The Government’s policy memorandum outlines 3 arguments (paragraphs 23-25) whose combination, it is claimed, creates a unique ‘challenge to Scottish society’ (p5). The first argument, ‘Impact on respect for animals’ claims that ‘Many people now consider it outdated and morally wrong to make animals perform animals and tricks’ and that animal presentation ‘could inhibit the development of respectful and responsible attitudes towards animals in the future’ (ibid.). There are four problems with these as ‘ethical’ arguments for the Bill. First, the opinion of any number of people provides no ethical warrant for anything whatsoever. People differ enormously on what they consider to be morally blameworthy – the question in ethics is the justification of the opinion, not the opinion itself, no matter how widely it be shared. Second, the concluding argument (p5) is empirically unsupported (hence ‘could’); third, this argument does not differentiate wild from domestic animals and hence provides no coherent grounds for this restriction and fifth, it does not discriminate static from travelling circuses whereas the former are excluded from the purview of the Bill.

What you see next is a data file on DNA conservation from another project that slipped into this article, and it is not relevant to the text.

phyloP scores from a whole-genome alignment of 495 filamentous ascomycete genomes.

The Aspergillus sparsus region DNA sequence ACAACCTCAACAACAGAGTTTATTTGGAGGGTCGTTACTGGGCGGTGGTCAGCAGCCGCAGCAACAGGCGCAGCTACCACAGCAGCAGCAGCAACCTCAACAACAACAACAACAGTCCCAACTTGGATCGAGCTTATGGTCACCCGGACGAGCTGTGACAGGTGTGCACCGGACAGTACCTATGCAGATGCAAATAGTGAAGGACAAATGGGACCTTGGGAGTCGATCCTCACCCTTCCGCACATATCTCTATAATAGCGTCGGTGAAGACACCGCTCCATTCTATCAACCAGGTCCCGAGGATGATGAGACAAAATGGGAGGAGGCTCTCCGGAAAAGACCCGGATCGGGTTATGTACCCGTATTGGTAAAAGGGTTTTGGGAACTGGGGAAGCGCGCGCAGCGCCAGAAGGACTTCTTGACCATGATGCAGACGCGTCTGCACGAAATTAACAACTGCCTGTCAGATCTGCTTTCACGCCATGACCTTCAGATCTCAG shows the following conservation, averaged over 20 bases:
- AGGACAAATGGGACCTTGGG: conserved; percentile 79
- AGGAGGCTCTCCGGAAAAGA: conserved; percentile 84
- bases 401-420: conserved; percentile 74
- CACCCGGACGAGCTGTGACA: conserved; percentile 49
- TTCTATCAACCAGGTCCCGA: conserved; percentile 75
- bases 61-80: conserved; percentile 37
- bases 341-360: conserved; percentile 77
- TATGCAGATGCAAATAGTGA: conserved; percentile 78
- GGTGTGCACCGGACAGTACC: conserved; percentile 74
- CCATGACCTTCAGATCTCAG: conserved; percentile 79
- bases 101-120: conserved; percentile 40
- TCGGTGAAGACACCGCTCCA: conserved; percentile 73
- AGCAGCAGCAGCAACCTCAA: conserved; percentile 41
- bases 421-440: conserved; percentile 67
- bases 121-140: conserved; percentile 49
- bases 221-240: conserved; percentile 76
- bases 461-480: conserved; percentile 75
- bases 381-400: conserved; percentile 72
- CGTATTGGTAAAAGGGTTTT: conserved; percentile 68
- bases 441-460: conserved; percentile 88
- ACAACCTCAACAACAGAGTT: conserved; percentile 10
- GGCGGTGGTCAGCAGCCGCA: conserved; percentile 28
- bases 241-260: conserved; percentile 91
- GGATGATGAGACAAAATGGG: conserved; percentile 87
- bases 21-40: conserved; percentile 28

The second argument, ‘Impact of travelling environments on an animal’s nature’ (telos)’, is perhaps even less coherent. First, the concept of ‘an animal’s nature’ rests on the notion of the continuity of that nature across environments. The coherence of the argument that an environment might change an animal’s nature undermines the concept on which it depends; that of an unchanging nature. Second, the argument that what is good is what is natural, that ‘ought’ can be derived from ‘is’, which provides the ethical ground for the claim that it is right to leave nature unmolested; is itself highly contentious. Its most celebrated opponent is the great philosopher of the Scottish Enlightenment, David Hume, who demonstrated that the assertion that something’s existence guarantees its goodness is logically fallacious – other grounds are needed. Third, the proposition that we should leave nature untouched and allow animals to flourish in their natural environment meets the universality criterion but if we accept it, then we are morally bound by all of its strictures, in the manner of the Jain religion or of fruitarians i.e. that any interference with the natural world is prohibited. The grounds that this argument provides for the prohibition of the exhibition of animals for human entertainment is no stronger and no weaker than the argument for prohibiting the consumption of eggs. We can only coherently use this as an ethical argument if we do both, and much else besides.